8. Content Article
    The Medication Errors Group was established in 2017 under the leadership of Dr Brian Edwards and Professor Ian Wong.. Ensuring the safe and effective use of healthcare products is a key objective for those who work in pharmacovigilance, as well as all other stakeholders, including patients and caregivers. One key element of that is working to reduce and mitigate medication errors and other irrational use of drugs. The mission of the Medication Errors Group is To provide an opportunity for International Society of Pharmacovigilance (ISoP) members, and like-minded collaborators, to network globally in a professional and neutral environment, to share evidence and solutions that can ideally eliminate and/or at least reduce the number and severity of medication errors. This will enable continuous improvement in the use of medicines whilst supporting the interests of patients and their families, and healthcare professionals.
  9. Content Article
    A review on the extent of medication errors and recommendations to reduce medication-related harm in England. The Short Life Working Group report makes recommendations for a programme of work to tackle medication error and improve medicine safety.
  10. Content Article
    HSIB has identified a significant safety risk posed by the communication and transfer of information between secondary care, primary care and community pharmacy relating to medicines at the time of hospital discharge. A reference event was identified that resulted in a patient inadvertently receiving two anticoagulant medications at the same time, possibly causing an episode of gastrointestinal (digestive tract) bleeding. Increasingly, healthcare facilities in primary and secondary care are introducing digital solutions (electronic prescribing and medicines administration (ePMA) systems) to improve medicines safety. However, analysis of the reference event identified how ePMA systems can create their own risks, risks that will need to be addressed as these systems become more widespread. Other risk factors relating to prescribing and the discharge of the patient, including medicines reconciliation, availability of pharmacy services and weekend working, were identified during the investigation.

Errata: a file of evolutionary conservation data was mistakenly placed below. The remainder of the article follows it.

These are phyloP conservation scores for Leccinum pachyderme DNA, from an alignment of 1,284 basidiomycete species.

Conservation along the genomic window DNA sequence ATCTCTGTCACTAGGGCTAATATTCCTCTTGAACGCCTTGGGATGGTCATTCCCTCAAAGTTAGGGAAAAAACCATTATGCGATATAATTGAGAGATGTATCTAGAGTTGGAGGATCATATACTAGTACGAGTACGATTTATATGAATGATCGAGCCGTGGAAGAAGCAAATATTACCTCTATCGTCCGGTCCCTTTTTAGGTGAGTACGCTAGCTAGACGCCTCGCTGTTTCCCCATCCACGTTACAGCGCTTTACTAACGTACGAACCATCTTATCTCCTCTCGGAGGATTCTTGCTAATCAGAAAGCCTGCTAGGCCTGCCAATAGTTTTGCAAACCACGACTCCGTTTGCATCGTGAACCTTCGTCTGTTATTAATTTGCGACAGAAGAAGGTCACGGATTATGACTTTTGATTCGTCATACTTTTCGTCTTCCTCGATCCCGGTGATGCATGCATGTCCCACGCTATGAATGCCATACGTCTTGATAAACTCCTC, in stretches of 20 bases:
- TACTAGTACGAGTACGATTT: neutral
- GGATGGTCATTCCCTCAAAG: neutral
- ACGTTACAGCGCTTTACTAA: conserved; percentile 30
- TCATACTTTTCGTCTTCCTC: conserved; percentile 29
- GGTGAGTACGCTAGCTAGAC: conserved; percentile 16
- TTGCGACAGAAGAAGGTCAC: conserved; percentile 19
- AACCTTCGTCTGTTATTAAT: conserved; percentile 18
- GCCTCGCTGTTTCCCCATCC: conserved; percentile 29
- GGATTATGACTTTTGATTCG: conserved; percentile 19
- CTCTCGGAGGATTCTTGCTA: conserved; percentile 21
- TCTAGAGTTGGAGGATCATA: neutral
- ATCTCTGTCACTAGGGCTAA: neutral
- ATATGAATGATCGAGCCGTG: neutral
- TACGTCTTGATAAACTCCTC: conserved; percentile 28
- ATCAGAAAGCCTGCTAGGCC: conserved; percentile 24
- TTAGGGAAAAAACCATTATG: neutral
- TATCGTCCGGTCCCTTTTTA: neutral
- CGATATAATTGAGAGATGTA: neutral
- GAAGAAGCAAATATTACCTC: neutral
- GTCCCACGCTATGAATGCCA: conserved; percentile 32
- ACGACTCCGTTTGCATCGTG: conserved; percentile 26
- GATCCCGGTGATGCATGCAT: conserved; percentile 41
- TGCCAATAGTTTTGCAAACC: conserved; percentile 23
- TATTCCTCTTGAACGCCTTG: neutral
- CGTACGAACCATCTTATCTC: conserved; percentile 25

11. Content Article
    Examples and recommendations around how to implement some aspects from the Royal Pharmaceutical Society's report: Getting the medicines right.
  12. Content Article
    Tackling antimicrobial resistance (AMR) and Healthcare Associated Infection (HAI) are currently a priority within healthcare and antimicrobial stewardship is an essential element of national and local programmes to address AMR. The aim of this webinar is to provide an overview of antimicrobial stewardship (AS), its importance in tackling Healthcare Associated Infection (HAI) and how pharmacists can contribute.
  13. Content Article
    The Institute for Safe Medication Practices (ISMP) is the only nonprofit organisation in the US devoted entirely to preventing medication errors.  In this video, produced by ISMP in partnership with the Temple University School of Pharmacy, experts discuss medication safety concerns and offer practical error prevention recommendations. 
  14. Content Article
    This guidance note is for general information purposes only. It is not exhaustive but does cover the essential elements needed for parties involved with pharmacy appeals.
  15. Content Article
    The Specialist Pharmacy Service (SPS) is supporting healthcare professionals with the COVID-19 Vaccination Programme in England. Read about how they are helping and the resources available.
  16. Content Article
    This website allows patients and professionals to report suspected side effects to medicines or medical device and diagnostic adverse incidents used in coronavirus treatment to the Medicines and Healthcare products Regulatory Agency (MRHA) to ensure safe and effective use. When reporting patients and healthcare professionals are encouraged to provide as much information as possible.
  17. Content Article
    Every registered medication has an information insert in its package. This patient leaflet provides information on the product, which includes clinical pharmacology, recommended dose, mode of administration, how supplied, and a large section contains warnings and contraindications, adverse reactions, and precautions. Most of the prescribers do not read the patient information leaflets and do not discuss it with the users, whereas some patients do read it thoroughly. This may create worries and uncertainties resulting in reduced compliance to treatment. With easy access of patients to information on drugs that they use, mainly through the electronic media, it is very important that the text and contents of these patient leaflets are simple to understand and readable. Although information from official health agencies is superior to net-based sources, the patient information leaflets should be improved and become more user-friendly and less frightening.